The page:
For illustrated talks on natural history and history see www.peterlovetttalks.co.uk

For illustrated talks on natural history and history click link for www.peterlovetttalks.co.uk

Friday, 12 May 2017

Insects of Rewell Wood, West Sussex: butterflies, moths, bees, wasps, flies and reptiles, 10th May 2017.

Magnificent beech trees shade the steep northern slopes leading to the chestnut plantations above.

 Bluebells were spectacular amongst the coppiced chestnut.
Speckled wood butterfly

On the edge of a foxglove leaf was a tiny wasp: an ichneumon wasp.
Ichneumon wasp


Peacock butterfly
 A Peacock butterfly was feeding on a bluebell.
And above, a  Speckled Yellow moth, Pseudopanthera macularia was one of dozens flying this morning.
Pseudopanthera macularia


Common carder bee?
There were far fewer bees seen on this 3 hours walk than I see in two minutes in my garden.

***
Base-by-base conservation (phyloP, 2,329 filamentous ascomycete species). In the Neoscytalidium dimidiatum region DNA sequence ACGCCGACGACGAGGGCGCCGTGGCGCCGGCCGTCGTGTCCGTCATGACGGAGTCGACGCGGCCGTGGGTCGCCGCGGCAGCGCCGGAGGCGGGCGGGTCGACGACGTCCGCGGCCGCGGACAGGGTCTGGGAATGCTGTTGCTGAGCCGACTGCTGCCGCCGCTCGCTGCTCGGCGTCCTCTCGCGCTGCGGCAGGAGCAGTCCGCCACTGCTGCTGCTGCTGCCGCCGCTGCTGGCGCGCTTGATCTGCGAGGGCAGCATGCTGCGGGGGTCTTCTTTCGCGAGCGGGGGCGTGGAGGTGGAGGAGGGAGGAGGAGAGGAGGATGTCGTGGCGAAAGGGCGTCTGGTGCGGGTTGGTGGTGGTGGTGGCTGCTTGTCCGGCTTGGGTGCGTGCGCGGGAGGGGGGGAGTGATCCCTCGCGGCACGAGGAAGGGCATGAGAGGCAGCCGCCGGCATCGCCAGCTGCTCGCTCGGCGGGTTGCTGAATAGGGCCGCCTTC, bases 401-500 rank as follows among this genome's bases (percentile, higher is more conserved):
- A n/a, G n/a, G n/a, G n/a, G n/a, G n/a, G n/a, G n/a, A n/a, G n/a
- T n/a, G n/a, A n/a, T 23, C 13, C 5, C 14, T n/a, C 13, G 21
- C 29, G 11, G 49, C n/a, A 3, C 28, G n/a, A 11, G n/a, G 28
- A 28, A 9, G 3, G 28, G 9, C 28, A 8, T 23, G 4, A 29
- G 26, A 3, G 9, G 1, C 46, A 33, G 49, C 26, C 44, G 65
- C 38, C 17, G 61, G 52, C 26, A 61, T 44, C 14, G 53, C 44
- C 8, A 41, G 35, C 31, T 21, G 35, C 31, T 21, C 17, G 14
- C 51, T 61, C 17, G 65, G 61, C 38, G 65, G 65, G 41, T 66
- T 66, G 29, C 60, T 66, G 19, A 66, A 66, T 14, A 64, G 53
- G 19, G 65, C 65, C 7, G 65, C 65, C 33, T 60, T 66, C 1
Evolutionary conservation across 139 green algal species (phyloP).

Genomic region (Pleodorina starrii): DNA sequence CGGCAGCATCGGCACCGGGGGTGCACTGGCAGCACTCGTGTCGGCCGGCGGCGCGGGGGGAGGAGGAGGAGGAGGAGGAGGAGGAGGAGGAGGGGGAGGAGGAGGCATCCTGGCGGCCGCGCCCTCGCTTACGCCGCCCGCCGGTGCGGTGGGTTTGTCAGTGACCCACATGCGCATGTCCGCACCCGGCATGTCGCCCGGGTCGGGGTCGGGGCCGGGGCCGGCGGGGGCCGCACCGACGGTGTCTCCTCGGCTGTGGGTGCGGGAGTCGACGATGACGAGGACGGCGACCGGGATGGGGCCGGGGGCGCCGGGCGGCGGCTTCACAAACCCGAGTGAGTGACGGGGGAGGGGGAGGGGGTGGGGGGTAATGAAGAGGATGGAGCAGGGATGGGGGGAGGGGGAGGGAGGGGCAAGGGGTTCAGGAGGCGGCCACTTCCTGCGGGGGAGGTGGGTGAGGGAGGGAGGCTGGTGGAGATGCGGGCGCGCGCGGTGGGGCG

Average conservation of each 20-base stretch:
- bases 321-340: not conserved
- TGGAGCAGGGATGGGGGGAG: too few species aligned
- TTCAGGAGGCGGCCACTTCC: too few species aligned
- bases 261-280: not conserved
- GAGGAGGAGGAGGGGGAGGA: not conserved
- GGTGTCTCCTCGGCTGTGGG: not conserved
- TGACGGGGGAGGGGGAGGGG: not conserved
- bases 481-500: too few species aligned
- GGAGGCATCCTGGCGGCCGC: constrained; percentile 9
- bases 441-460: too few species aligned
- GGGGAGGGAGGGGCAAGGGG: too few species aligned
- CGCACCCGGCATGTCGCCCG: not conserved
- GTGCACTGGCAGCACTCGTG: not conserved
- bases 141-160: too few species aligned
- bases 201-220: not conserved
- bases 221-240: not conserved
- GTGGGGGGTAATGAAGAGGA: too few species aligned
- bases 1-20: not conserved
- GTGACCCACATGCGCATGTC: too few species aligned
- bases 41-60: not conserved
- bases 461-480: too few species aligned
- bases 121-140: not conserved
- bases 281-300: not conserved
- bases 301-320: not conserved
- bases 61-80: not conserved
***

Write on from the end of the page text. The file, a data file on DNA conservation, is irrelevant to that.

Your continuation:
This Red-tailed bee was flying around close to the ground -- not feeding but looking for the nest of a host species.  It looks like the Red-tailed cuckoo bee, Bombus rupestris.
 Hiding under a dead leaf a harmless Scorpion fly moved to a more photogenic position when my camera lens got a bit too close.


Nomad Bee
Parasitic Nomad bees were very common in the sunny glades.
In the meadow at Fairmile Bottom a  Spotted Crane fly, Nephrotoma appendiculata was in flight.
Lassioglossum sp. Furrow bee?
A tiny Lassioglossum sp. Furrow bee was crawling around on the path.
Small Heath butterfly
Small Heaths and Brimstones were common but the elusive Fritillaries were not seen this morning.
None the less this is a magnificent place to walk and enjoy a wide diversity of species including several slow worm legless lizards.

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